What is Make? Make is an "automated build system." In other words, it's a software tool for automating the process of building one or more files from one or more other files they depend on. A "Makefile" contains a set of "recipes" that specify how all of your desired final products - figures, processed data files, documents, etc. - should be produced as well as their dependencies, or what files are needed to create them.
To many C or C++ programmers, Make is used for compiling code. This can often be messy, and may require other tools to get it to work correctly all the time - tools that generate very ugly looking, difficult to understand Makefiles. This has resulted in a lot of people thinking that Make itself is complicated (before learning more about it, I was one of them.) However, Make is conceptually very simple, and "how to produce a set of files from a set of other files" is a general problem that scientists run into every day.
Learning Make was simple and using it netted me three major benefits:
- Automation reduces cognitive load. When I come back to a project that has a Makefile, I don't need to think about which program I need to run with which file and which options to get my desired result - I simply type "make" or "make [filename]" and it handles everything for me. Previously I might've had a script like "do_everything.py" that would, well, do everything - having a Makefile instead means I don't even need to look for such a script. I know in advance how I'm going to repeat the analysis. It also means that other people can check out my code, see that there's a Makefile, and effortlessly repeat my analysis, often without even requiring instructions.
- Make automatically handles dependencies. When you have a complicated workflow, changing one file means that other files downstream may also need to be updated. But which ones? Without Make, I need to know which files depend on the file I changed, which files depend on those files, etc. This is another thing that Make will figure out for you, saving you the time and effort of thinking it through yourself.
- Makefiles provide a roadmap to your project. The best way to start a project is to map out your workflow - what input files do I start with, how do they need to be processed, what will be the end results. The more specific you can be with this roadmap, the better. This is precisely what a Makefile gives you - but in addition to simply documenting your project, it's also something that can be run.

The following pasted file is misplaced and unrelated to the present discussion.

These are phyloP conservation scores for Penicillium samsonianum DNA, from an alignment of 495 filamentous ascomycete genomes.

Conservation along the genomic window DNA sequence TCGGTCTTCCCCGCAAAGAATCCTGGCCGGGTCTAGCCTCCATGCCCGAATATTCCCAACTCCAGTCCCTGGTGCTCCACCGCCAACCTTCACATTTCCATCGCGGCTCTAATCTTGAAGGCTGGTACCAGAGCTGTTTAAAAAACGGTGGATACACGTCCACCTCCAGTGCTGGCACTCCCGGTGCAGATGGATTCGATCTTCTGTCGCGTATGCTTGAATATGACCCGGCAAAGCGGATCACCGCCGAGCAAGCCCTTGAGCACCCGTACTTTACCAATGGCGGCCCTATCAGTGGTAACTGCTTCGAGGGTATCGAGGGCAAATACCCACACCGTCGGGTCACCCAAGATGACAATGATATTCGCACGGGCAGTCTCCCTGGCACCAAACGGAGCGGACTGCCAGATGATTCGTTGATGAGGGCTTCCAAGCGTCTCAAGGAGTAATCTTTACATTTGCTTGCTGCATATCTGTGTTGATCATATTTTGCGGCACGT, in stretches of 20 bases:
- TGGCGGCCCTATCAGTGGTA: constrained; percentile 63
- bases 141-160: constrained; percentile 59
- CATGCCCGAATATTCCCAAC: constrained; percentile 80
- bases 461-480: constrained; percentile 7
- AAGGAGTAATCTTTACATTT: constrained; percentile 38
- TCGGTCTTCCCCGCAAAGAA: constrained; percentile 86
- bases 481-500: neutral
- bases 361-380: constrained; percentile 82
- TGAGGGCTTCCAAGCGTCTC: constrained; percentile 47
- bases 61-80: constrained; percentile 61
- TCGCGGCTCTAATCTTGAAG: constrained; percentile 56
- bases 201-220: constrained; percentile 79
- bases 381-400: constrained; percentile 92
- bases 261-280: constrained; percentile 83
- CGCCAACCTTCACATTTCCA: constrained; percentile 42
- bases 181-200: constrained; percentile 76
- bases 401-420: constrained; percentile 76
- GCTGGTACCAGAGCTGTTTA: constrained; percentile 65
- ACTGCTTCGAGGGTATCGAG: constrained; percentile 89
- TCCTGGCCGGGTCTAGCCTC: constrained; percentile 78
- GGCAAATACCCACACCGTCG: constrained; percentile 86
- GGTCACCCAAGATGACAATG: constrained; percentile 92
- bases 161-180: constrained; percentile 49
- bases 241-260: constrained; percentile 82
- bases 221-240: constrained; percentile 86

An example. Here's a brief example of a hypothetical scientific workflow, and how it can be improved with Make.
My scenario: I have ten FASTA files containing DNA sequences. I want to align them using muscle, convert the alignment to another format, then produce a figure that visualizes the alignments.
What I have: ten FASTA files (homo_sapiens.fasta, pan_troglodytes.fasta, gorilla_gorilla.fasta...), a Python script (visualize_alignments.py), and muscle. My Python script requires the alignment to be in Phylip format, but muscle outputs in FASTA format.
To manually generate these figures, I would use muscle to align each FASTA file individually; use the BioPython library to convert those alignments from FASTA to Phylip; then call my python script to generate the figure. This would take 3 individual steps per FASTA file for a total of 30 steps - and as I add more DNA sequences, the number of steps will go up. Instead I'll show you how to do everything with just a single word, "make."
First, let's learn the anatomy of a Make "recipe." A Makefile is a collection of recipes, each of which specifies how to create a single "target:"
The target is the file to be produced; dependencies is a list of files it needs; command is the command that turns those dependencies into the target.
target: dependencies... command